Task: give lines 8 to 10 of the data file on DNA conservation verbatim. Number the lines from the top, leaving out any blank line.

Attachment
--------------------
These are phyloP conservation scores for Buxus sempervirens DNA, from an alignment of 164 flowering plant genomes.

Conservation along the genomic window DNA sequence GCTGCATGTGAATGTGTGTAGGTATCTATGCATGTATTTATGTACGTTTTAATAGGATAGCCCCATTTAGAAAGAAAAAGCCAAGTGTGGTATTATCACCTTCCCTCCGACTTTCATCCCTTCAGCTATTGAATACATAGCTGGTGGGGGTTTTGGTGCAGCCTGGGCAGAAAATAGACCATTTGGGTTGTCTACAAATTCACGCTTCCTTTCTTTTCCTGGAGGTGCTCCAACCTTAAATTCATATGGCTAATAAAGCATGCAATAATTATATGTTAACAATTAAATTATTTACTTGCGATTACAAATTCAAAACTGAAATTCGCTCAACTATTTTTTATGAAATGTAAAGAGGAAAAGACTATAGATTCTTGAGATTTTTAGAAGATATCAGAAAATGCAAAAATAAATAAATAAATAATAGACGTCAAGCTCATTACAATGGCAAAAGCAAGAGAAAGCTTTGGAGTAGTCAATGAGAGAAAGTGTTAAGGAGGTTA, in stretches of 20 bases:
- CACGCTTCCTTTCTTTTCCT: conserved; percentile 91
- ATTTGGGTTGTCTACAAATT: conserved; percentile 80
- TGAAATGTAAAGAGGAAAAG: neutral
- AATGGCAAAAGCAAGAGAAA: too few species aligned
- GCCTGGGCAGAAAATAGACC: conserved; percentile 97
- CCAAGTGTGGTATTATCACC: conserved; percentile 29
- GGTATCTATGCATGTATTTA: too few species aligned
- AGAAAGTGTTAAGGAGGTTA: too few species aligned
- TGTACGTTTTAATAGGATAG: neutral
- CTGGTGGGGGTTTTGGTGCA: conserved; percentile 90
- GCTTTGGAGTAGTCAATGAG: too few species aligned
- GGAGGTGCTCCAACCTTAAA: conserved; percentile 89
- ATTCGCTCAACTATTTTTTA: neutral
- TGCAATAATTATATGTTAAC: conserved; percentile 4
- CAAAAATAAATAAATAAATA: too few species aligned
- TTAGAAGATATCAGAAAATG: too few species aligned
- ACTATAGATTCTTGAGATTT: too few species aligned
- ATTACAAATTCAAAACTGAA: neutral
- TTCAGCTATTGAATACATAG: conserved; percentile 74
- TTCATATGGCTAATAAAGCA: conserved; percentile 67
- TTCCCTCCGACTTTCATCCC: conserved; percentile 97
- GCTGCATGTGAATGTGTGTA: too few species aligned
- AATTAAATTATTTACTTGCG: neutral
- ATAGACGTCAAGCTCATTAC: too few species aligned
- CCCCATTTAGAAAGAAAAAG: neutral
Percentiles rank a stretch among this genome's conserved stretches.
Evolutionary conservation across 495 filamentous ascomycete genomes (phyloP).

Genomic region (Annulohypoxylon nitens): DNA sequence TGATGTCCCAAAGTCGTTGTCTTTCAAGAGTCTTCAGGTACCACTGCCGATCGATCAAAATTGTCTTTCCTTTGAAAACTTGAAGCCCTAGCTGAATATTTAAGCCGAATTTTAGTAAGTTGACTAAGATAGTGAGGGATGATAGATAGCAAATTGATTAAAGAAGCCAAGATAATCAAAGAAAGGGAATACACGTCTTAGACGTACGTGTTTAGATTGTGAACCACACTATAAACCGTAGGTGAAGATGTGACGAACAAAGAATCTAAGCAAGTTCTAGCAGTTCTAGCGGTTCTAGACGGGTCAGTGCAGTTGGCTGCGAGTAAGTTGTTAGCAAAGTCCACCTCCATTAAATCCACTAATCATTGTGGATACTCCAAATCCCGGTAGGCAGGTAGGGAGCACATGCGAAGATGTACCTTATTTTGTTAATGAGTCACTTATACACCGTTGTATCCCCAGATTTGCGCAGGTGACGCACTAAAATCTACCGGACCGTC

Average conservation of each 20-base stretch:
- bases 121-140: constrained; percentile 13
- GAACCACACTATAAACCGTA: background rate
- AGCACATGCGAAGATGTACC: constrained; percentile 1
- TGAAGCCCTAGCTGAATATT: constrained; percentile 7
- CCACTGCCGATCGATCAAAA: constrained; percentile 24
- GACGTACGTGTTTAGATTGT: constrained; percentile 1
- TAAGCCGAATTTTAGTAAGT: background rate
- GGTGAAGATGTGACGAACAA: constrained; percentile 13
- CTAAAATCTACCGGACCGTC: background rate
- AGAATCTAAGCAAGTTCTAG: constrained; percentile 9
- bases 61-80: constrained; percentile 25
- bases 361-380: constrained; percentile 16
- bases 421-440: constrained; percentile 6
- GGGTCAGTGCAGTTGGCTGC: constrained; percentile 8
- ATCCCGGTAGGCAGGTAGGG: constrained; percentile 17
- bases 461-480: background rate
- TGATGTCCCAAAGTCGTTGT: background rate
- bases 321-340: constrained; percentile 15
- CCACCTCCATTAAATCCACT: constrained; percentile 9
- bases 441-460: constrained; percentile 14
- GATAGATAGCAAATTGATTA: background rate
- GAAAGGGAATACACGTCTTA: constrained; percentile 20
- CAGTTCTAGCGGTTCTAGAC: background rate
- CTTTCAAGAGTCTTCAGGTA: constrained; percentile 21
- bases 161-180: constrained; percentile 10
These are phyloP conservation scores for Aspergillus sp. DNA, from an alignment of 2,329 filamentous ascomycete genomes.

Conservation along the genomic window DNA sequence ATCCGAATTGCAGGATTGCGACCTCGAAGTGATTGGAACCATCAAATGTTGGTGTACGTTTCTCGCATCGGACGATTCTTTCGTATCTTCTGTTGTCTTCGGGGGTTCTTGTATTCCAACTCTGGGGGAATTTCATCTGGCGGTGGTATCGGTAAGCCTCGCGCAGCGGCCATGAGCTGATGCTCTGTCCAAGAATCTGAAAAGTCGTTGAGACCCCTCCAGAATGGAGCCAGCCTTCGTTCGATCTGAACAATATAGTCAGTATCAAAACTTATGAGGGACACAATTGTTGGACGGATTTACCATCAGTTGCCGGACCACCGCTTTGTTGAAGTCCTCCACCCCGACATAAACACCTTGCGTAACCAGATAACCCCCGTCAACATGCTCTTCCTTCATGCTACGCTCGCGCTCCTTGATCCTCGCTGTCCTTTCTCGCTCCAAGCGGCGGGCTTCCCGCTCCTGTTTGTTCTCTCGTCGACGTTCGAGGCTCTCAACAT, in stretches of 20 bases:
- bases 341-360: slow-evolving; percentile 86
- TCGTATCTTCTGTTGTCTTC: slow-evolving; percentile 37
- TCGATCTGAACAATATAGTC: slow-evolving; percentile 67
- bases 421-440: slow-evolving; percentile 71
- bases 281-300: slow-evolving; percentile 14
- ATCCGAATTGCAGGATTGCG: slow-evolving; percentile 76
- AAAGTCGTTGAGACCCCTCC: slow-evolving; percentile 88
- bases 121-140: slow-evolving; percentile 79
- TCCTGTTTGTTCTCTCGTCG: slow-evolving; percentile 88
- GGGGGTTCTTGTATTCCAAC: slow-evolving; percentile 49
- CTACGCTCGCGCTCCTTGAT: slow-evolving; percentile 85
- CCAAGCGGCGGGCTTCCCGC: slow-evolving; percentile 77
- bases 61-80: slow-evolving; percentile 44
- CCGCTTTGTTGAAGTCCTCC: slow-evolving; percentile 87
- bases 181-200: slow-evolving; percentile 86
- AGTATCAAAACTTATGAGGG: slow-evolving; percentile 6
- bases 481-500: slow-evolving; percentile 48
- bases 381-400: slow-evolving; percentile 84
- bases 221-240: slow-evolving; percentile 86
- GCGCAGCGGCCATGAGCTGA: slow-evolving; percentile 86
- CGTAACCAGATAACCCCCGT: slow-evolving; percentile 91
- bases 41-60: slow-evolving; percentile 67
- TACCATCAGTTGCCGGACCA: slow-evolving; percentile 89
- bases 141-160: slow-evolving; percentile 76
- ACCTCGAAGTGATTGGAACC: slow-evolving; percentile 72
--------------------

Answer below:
- CCAAGTGTGGTATTATCACC: conserved; percentile 29
- GGTATCTATGCATGTATTTA: too few species aligned
- AGAAAGTGTTAAGGAGGTTA: too few species aligned